Local U.K. apples and pears riding wave of enthusiasm

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Local U.K. apples and pears riding wave of enthusiasm

Over the last few years, British retailers have been demonstrating a stronger commitment to stocking and selling English apples and pears fuelled by an increasing consumer demand for home-grown fruit. The likes of Gala, Braeburn and Cox, all grown on native soil, are more than holding their own against an assortment of imported varieties found on supermarket shelves. Several multinationals have been working closely with industry experts and growers to plan for future production. At www.freshfruitportal.com, we speak with industry expert Adrian Barlow, from the organization English Apples and Pears, on a healthy appetite for domestic fruit.

Early predictions for the next season are looking very good and with the threat of a late frost diminishing as spring continues to bloom, England's weather has been a friend to apple farmers so far in 2014.

Photo: Nick Saltmarsh, via Flickr Creative Commons

Photo: Nick Saltmarsh, via Flickr Creative Commons

Although it’s premature to discuss detailed yields, several key U.K. supermarkets, including Sainsbury's, Tesco and Waitrose, are in talks with the industry to gauge what to expect from farmers. What they want is to determine which arieties are proving popular among British consumers and the types of volumes they can expect to receive later this year and into next.

Barlow says this is one sure sign of the across-the-board commitment and support Britain's major grocery chains are showing to English fruit growers.

"The retailers have been looking ahead and telling the industry what their projections indicate and telling the growers what they are going to need in terms of varieties and quantities of those varieties," Barlow says.

"Over the next five to ten years, that represents quite a significant change so the retailers want to know who is going to be planting more and what the expectations will be. They have put together clear plans based on all the analysis.

"Equally, the retailers understand that the growers need a commitment from them, especially if they are going to plant more. We understand they cannot make absolute promises but growers know it is the intention of the retailers to continue to sell English apples and pears because this is what the customer base wants."

Demand for English-grown apples drives the market

From 2005 to 2011-12, sales of English apples and pears increased by 65% through multiple U.K. retailers. Last year, Tesco increased its market share from 28.1% to 32%, while Sainsbury’s sold 27% of the total production of English apples on the market, Barlow explains.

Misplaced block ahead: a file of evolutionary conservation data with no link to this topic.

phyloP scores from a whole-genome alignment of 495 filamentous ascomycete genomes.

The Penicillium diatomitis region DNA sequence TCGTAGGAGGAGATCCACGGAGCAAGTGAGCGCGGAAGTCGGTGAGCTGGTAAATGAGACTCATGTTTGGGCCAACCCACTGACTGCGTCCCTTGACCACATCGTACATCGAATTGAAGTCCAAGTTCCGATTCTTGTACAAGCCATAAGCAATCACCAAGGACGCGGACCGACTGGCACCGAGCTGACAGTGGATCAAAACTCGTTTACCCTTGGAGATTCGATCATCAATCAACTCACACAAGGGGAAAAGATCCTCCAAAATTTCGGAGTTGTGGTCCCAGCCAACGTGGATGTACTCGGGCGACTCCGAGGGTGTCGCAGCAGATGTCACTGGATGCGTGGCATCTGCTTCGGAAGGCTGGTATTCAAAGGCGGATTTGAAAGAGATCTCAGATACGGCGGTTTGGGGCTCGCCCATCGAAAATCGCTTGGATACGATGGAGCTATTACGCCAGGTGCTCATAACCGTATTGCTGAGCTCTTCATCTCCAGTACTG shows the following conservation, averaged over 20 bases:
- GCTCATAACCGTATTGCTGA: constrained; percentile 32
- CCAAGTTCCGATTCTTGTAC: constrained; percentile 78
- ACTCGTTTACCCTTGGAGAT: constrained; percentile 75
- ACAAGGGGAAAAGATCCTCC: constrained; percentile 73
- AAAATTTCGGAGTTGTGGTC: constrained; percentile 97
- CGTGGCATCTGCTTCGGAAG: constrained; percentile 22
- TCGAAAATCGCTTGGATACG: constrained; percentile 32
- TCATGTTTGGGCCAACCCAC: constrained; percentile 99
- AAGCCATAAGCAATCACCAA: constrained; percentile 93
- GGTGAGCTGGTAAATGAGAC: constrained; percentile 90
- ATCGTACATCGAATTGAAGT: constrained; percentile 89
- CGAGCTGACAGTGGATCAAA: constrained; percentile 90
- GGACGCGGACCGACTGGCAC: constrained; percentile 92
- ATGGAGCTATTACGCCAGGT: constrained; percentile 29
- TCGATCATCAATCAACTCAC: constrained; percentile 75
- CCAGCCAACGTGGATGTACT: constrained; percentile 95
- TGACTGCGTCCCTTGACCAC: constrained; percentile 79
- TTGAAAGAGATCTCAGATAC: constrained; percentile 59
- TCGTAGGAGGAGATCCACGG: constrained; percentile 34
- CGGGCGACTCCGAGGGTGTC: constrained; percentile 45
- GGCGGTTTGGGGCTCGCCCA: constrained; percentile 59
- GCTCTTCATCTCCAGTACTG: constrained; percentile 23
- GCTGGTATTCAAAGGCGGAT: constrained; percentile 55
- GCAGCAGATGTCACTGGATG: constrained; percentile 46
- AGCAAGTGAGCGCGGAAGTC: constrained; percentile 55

"If you look at the sales achieved there has been an enormous increase in the market as a whole. Firstly, retailers have become aware of the fact that British consumers want English apples and pears because of concerns over climate change and global warming and the perceived link between damaging effects on the environment.

"So people want produce grown closer to home. They like the idea of that.

"Retailers know that if they don't stock sufficient quantities then they are likely to lose customers to their rivals who are stocking them; it's just as simple as that. They recognize that to satisfy their customers they've got to stock English apples more and that's exactly what they have done."

Currently Gala is the most popular variety in the U.K., followed by Braeburn and then Cox. Most supermarkets and independent stores do stock imported and branded varieties like Pink Lady and Granny Smith, but Barlow insists the public's enthusiasm for locally-produced fruit outweighs some of the foreign options.

Meanwhile, Britain's taste for English apples is being demonstrated away from the commercial side of the fresh produce industry.

General sales of fruit trees at garden centers are reportedly increasing and more community orchards are being planted all over the country as the eco-friendly, 'home grown' philosophy continues to broaden, especially amongst the struggling families affected by the recession and middle classes as a fashionable lifestyle trend.

"There has been a surge and trend of 'growing your own' driven by incomes being under extra pressure at the moment. People are also encouraged to grow in their home gardens and there has also been an increase in community projects in schools, villages and towns, planting trees and that sort of thing.

"We absolutely encourage all of that, even though we will not be selling any of the fruit, because the more people who get into the habit of eating English apples and pears, the better.

"We as an industry don't expect a God-given right to be able to sell our apples and pears. We know we have to produce quality and ultimately grow what the consumers wants to buy. Retailers are showing more commitment to selling our apples and British consumers love them."


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